Tuesday, October 19, 2010

State, Justice Department Reach Agreement on Mental Health Plan

Agreement avoids direct federal control, lays out measurable benchmarks

Governor Sonny Perdue today announced that the State of Georgia and the US Department of Justice (DOJ) have reached a settlement agreement that avoids direct federal control of the state’s services for people with developmental disabilities and mental illness and adds concrete goals to Georgia’s current plans to expand services in communities. Under the agreement, the state will stop admitting people whose primary diagnosis is a developmental disability into state hospitals by July 2011 and instead place them directly into community services. By July 2015 it will attempt to place any who remain in state hospitals into community services as well. The agreement also provides for expanded community-based services for approximately 9,000 individuals with mental illness. The new agreement lays aside a DOJ lawsuit brought earlier this year under the Americans with Disabilities Act.

“We’re happy that, after long and frequent negotiations, we now have an agreement with measurable goals that preserves Georgia’s ability to make decisions on how best to serve Georgians,” said Governor Perdue. “I have always said the state needed to provide better services to our most vulnerable citizens, and the Department of Justice has played a helpful role in spurring change in Georgia. I am confident we finally have an agreement that moves us towards our common goals of recovery and independence for people with mental illness and developmental disabilities”

The new agreement is part of a series of actions that have sought to reform Georgia’s behavioral health and developmental disability services. In its 1999 Olmstead decision, the US Supreme Court found that people with mental illness and developmental disabilities in Georgia and other states have a right to receive services in community settings instead of being segregated into state hospitals. The new settlement agreement furthers the State’s commitment to comply with the Olmstead agreement, replacing and expanding upon an existing voluntary compliance agreement that was entered into in 2008. It reaffirms, and does not replace, a separate agreement that seeks to improve the safety and effectiveness of the state’s psychiatric hospitals.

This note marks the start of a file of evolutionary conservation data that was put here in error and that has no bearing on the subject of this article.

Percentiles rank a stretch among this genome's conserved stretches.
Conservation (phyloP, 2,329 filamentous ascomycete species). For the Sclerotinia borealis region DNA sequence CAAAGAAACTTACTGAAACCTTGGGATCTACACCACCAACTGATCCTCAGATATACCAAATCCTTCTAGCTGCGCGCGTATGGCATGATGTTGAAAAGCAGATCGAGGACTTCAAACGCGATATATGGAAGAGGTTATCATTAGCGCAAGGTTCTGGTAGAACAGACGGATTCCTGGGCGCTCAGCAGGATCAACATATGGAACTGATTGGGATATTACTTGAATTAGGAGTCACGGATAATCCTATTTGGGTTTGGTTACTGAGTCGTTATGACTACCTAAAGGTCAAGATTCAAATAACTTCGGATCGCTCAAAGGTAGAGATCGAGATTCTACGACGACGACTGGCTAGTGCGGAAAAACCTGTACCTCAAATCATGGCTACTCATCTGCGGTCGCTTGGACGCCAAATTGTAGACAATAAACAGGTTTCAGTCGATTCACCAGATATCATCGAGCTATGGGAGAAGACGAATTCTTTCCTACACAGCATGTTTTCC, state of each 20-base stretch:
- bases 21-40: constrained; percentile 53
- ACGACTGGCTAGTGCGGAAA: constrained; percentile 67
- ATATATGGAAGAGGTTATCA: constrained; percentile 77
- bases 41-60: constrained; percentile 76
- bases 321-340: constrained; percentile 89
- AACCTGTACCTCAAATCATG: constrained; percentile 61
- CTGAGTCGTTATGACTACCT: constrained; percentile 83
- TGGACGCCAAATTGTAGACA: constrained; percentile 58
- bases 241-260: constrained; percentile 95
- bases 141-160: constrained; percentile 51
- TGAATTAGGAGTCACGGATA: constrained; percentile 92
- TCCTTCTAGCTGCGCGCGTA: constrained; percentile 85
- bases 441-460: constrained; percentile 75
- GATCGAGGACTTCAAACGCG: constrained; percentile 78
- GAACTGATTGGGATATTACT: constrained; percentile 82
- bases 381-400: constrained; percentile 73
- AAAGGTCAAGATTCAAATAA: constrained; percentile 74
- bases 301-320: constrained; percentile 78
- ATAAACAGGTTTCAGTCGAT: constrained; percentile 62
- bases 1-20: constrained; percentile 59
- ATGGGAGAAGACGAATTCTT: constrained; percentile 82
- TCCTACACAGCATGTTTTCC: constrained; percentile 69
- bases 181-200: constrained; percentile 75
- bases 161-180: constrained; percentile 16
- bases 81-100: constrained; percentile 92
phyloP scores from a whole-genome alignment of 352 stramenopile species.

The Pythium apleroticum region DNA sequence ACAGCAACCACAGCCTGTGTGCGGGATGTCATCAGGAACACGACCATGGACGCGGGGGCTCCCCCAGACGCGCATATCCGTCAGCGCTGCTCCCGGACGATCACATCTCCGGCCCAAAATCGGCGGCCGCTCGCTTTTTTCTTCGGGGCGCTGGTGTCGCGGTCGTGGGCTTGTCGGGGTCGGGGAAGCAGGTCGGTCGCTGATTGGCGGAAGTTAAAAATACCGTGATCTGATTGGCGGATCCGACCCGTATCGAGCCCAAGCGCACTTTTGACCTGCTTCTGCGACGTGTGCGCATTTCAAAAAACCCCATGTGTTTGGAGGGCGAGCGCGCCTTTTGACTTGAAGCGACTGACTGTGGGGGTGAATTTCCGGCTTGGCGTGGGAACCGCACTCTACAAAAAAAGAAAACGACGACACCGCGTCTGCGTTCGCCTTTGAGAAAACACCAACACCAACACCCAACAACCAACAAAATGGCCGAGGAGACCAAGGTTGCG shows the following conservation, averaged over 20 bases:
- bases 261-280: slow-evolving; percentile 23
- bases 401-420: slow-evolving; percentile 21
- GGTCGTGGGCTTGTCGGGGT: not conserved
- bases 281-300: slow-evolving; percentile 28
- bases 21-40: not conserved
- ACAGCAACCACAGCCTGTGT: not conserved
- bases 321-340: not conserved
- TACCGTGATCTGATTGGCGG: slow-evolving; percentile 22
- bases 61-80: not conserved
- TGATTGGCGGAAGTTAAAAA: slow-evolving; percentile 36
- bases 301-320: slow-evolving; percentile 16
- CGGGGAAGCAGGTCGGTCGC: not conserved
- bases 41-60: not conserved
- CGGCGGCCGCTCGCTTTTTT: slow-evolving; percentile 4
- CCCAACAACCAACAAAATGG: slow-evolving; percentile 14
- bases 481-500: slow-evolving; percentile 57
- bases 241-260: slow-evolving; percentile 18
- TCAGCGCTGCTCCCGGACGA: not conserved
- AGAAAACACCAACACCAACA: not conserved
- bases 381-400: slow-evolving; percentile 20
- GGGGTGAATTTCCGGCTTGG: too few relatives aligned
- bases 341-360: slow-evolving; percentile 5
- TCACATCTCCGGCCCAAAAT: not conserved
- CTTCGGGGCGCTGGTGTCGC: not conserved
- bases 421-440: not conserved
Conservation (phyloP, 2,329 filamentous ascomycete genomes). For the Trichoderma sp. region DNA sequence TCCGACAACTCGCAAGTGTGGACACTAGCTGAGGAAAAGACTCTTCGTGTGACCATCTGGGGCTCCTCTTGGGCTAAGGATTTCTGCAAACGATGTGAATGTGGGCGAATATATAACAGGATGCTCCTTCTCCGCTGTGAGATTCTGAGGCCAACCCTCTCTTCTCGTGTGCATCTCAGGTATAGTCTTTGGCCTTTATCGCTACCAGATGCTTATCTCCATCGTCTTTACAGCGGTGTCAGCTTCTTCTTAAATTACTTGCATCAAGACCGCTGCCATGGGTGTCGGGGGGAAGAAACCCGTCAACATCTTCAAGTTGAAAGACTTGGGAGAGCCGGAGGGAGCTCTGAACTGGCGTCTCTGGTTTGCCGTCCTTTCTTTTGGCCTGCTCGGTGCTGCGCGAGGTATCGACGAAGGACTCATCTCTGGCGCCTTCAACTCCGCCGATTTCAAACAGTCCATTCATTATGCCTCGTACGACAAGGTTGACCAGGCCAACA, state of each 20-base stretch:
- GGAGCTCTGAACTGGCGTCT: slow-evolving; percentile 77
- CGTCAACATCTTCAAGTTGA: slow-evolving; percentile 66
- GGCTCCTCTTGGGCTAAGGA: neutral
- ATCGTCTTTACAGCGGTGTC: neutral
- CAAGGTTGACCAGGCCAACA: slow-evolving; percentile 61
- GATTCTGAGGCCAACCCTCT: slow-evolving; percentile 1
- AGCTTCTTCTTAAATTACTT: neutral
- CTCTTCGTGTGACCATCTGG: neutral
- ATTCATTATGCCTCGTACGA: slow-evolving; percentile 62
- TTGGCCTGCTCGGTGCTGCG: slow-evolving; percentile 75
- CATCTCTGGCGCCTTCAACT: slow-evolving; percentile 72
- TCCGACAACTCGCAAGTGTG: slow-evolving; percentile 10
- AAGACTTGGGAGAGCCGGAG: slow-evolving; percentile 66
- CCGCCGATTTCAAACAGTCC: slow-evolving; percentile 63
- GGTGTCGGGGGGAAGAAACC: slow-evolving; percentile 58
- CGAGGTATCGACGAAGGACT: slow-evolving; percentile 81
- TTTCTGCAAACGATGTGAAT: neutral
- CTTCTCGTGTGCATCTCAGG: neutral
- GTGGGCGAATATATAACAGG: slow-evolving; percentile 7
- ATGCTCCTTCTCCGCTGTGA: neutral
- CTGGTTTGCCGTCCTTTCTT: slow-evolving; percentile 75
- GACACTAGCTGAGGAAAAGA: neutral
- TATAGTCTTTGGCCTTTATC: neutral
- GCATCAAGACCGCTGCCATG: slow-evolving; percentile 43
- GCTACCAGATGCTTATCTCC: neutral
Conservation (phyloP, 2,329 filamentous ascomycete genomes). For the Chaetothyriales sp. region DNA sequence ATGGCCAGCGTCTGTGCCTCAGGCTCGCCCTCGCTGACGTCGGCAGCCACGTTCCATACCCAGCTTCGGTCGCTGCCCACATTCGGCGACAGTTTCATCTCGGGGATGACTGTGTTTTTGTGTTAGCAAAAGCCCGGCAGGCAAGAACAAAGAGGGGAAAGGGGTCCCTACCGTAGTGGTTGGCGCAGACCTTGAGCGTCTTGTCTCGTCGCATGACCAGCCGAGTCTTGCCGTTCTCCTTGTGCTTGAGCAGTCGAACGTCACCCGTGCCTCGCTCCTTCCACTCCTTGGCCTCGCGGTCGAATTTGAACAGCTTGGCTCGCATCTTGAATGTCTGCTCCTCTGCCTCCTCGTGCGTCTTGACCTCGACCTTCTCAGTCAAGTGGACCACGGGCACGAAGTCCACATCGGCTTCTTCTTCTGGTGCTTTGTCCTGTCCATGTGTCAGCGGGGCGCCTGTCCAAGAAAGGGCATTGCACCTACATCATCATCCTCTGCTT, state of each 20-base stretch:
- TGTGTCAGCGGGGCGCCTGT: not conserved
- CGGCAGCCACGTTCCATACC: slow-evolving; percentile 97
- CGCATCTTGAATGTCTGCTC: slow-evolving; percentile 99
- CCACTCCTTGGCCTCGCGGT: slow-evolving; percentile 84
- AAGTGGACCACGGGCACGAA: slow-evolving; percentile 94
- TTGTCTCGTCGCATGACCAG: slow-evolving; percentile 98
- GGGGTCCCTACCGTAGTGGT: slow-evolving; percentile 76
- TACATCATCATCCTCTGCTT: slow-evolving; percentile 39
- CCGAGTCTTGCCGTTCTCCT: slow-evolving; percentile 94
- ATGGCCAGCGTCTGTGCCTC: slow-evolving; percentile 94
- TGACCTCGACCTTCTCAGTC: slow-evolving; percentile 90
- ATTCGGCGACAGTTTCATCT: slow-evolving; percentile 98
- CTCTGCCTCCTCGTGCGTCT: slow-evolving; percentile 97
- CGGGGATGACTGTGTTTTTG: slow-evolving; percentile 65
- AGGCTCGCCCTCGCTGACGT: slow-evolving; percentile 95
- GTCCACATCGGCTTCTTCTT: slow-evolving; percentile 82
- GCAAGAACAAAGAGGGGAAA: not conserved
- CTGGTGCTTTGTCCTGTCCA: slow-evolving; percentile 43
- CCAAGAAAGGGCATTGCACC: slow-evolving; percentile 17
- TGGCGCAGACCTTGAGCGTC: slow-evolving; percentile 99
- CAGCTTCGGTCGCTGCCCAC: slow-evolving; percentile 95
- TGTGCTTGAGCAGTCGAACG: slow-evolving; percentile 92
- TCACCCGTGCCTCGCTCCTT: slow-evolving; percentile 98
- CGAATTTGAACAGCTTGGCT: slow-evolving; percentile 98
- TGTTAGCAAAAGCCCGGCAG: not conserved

“The staff members at our hospitals and regional offices have worked long and hard to make the people we serve safer,” said Dr. Frank Shelp, Commissioner of the Georgia Department of Behavioral Health and Developmental Disabilities (DBHDD). “This agreement would not have been possible without their dedication, and it’s that commitment to the people we serve that will make it a success.” In 2009, Governor Perdue and the Georgia General Assembly created DBHDD to focus solely on policies and programs for people with mental illness, developmental disabilities, and substance use disorders. In its first year of operations, the agency improved the safety and effectiveness of the seven state hospitals, expanded community-based services, built innovative partnerships with several medical schools in Georgia, and forged strong alliances with Georgia advocacy and consumer groups.
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